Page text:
On Cultural Agencies and Its Possible Effects

Oda Projesi and Erdoğan Yıldız

We are trying to rethink the contact between artistic practices and various pursuits for alternative politics, and underprivileged social groups deprived of visibility. Hereby we present a conversation where Erdoğan Yıldız, who has been a resident of Istanbul’s Gülsuyu-Gülensu neighborhood for 28 years and a social and political activist in various dissident urban movements, and members of the artist collective Oda Projesi, who took part in the Cultural Agencies project realized in the same neighborhood from 2009-2010, reflect on their common experiences.

Oda Projesi [lit. “Room Project”] is an artist collective run by Özge Açıkkol, Güneş Savaş and Seçil Yersel. The project was initiated in an apartment situated in Istanbul’s Galata district and invited artists and individuals from different disciplines to the neighborhood to realize joint projects. Inhabitants of the neighborhood also participated in the projects as actively as possible rather than becoming mere spectators. Since 2000, Oda Projesi has been focusing on urban spaces in terms of their different uses, production of relationships, changes and potentials and continues to work on projects questioning what private and public spaces are and to whom they belong.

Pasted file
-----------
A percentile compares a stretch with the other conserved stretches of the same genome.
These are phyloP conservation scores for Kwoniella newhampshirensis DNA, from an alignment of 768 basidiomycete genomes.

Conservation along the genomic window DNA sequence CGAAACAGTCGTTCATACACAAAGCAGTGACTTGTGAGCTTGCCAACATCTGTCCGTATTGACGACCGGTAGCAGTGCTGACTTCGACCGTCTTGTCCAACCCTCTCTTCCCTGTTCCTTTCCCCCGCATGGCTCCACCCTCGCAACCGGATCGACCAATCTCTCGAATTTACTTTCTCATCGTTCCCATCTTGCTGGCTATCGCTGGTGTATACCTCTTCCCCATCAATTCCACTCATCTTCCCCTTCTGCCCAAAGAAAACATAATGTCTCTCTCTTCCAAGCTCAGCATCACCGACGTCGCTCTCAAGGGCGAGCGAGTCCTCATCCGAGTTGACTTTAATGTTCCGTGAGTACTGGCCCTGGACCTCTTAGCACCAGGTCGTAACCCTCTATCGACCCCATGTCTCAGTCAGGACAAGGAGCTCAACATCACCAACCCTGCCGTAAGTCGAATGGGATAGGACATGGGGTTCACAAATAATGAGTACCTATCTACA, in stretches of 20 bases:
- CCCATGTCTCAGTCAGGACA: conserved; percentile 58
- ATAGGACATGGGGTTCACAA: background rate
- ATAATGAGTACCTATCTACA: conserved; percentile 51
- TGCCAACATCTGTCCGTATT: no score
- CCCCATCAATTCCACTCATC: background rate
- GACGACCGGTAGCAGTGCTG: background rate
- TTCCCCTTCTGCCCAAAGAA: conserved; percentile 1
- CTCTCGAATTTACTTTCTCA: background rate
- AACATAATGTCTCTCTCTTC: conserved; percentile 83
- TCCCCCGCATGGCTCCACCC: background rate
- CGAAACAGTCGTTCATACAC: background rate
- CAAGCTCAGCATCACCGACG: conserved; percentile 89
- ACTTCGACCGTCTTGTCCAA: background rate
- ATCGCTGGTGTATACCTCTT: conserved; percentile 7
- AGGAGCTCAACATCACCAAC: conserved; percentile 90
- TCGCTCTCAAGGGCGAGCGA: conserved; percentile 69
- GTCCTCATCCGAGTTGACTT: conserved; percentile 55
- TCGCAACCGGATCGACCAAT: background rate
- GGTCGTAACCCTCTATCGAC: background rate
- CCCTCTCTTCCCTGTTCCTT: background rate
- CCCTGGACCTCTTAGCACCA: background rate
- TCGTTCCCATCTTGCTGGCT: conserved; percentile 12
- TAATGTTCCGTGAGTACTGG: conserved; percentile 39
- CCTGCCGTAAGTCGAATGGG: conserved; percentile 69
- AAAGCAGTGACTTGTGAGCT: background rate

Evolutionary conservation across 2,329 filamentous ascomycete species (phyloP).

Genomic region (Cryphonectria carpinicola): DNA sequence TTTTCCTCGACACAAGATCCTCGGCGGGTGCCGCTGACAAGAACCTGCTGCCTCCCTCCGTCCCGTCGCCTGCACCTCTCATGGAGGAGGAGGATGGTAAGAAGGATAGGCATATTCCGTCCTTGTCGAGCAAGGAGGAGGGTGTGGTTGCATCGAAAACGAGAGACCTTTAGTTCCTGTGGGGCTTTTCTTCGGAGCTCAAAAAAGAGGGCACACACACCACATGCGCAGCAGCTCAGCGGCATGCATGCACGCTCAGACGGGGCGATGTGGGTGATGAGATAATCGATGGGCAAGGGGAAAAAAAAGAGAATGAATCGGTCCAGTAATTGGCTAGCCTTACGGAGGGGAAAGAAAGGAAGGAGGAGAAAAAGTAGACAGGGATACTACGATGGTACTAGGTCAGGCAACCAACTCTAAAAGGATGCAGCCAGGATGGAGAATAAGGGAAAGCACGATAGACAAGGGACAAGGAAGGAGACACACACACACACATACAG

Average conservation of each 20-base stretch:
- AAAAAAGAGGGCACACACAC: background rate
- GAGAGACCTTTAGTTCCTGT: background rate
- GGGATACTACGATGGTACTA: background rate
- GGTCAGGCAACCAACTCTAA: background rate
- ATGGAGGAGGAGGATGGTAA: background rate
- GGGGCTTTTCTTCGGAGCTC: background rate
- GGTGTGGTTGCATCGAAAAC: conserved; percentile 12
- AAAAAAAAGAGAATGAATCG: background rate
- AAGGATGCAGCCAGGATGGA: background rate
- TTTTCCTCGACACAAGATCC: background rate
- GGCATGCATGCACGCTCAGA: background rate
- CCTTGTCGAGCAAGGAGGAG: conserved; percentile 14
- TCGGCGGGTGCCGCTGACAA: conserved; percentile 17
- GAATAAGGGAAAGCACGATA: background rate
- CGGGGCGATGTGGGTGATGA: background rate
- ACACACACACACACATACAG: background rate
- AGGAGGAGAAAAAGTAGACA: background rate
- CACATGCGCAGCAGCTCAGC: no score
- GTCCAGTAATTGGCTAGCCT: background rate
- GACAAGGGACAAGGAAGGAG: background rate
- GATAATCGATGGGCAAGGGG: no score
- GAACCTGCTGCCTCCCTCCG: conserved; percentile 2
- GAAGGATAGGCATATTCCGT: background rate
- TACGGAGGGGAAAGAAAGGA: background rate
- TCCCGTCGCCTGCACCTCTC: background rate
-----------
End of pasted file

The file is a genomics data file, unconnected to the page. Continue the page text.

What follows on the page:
The Neighborhood

Seçil Yersel: We at Oda Projesi, experienced a neighborhood in Galata for eight years in a rather intensive fashion, in terms of both daily life and the effects of the project, and this turned out to be an experience that profited us in every field in which we became active. It is thanks to our experience in this neighborhood that we are currently reflecting on spaces, their possibilities and the relationships they produce. The neighborhood also became a concept of reference we frequently employed in the two-year long Cultural Agencies project. Taking into account both Oda Projesi’s Gülsuyu-Gülensu experience and Erdoğan Yıldız’s personal experience of Gülsuyu-Gülensu, which practices, would you say, do these neighborhood experiences overlap with and what kind of proposals emerge as a result?

Gülsuyu-Gülensu Dükkân [Shop] opening poster